The Philippines is reeling from disastrous flooding after Typhoon Molave hit the country with 80-mile-per-hour winds and heavy rain.

More than 25,000 villagers have been evacuated from their homes and at least 13 have been reported missing since the storm, referred to locally as Typhoon Quinta, made landfall on the southern island of Luzon on Sunday before heading west across the country.

Nearly 3,000 families from four regions are receiving government assistance, according to the National Disaster Risk Reduction and Management Council, the agency responsible for disaster relief in the country. The council says it has not received reports of any deaths but that rescue operations are still underway by the Philippine Coast Guard.

The Philippines is no stranger to typhoons, with more than 20 occurring in a typical season — indeed, Typhoon Molave is the 17th to hit the Philippines this year. But that doesn’t make it any easier for its citizens to adjust, especially during the coronavirus pandemic.

The island country is also still recovering from the impact of Super Typhoon Haiyan in 2013, one of the strongest in recorded history with 150 mph winds. Haiyan left more than 6,000 dead and 1,800 missing with its destructive storm surges.

Typhoons and hurricanes are essentially the same thing: Both are tropical cyclones — rapidly rotating storms that form over warm waters and feature high winds, rain, and low-pressure centers referred to as the “eye.” The difference is that tropical cyclones that occur in the Caribbean, the Gulf of Mexico, and the Atlantic Ocean are called hurricanes, while tropical cyclones that occur in the Western Pacific Ocean are called typhoons.

Recent research from the Proceedings of the National Academy of Sciences, a peer-reviewed, multidisciplinary journal, suggests that climate change has impacted the location of tropical cyclones, with more storms occurring in the North Atlantic and Central Pacific since 1980 and fewer occurring in the Western Pacific. Using climate models, the researchers predict fewer tropical cyclones overall by the year 2100.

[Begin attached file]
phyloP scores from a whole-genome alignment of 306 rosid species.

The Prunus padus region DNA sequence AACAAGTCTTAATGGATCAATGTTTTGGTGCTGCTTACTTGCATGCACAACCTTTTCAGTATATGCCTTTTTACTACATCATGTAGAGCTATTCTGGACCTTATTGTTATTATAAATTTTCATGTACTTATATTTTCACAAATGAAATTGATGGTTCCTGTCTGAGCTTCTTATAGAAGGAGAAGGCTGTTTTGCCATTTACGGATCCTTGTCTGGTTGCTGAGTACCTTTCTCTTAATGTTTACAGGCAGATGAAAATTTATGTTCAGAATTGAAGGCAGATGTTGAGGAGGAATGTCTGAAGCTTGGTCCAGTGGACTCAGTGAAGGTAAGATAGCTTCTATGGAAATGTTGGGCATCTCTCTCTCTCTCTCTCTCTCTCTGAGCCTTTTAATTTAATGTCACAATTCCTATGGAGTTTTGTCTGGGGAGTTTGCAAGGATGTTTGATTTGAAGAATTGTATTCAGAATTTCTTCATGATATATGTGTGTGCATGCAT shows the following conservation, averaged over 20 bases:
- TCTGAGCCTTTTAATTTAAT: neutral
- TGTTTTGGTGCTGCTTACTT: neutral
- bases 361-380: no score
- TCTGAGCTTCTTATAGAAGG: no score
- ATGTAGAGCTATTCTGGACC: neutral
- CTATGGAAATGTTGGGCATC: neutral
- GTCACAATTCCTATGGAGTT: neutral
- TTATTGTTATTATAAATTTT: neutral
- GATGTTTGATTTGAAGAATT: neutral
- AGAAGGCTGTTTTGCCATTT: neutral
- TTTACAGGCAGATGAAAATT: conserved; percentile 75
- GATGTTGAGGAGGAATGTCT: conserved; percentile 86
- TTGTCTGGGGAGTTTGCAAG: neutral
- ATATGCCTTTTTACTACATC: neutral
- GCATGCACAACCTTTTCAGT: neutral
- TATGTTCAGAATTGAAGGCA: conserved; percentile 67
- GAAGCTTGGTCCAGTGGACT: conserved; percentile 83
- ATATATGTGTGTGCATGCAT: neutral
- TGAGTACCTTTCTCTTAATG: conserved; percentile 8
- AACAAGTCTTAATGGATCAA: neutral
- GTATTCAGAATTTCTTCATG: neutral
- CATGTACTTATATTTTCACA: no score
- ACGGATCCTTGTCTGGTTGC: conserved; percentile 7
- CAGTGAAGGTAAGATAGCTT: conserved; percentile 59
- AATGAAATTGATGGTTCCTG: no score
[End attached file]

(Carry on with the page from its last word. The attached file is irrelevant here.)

However, another study from Science Advances, an open access journal published by the American Association for the Advancement of Science, showed that due to warming waters, typhoons in the Northwestern Pacific are expected to become 14 percent more intense over that same period.

Molave is still heading west and is set to arrive on the already battered central Vietnamese coast on Wednesday with sustained wind speeds of more than 80 mph. Record flooding has already left at least 114 dead and dozens more missing this month.

“This is a very strong typhoon that will impact a large area, “ Vietnamese Prime Minister Nguyen Xuan Phuc emphasized, while also authorizing the deployment of full force to help save lives.

Vietnam is prepared to mobilize troops, helicopters, tanks, and any additional transportation available to aid in disaster response efforts. The Vietnam Red Cross Society is already on the ground responding to the historic flooding, passing out essential supplies, and helping evacuate people to safe places before the next storm.

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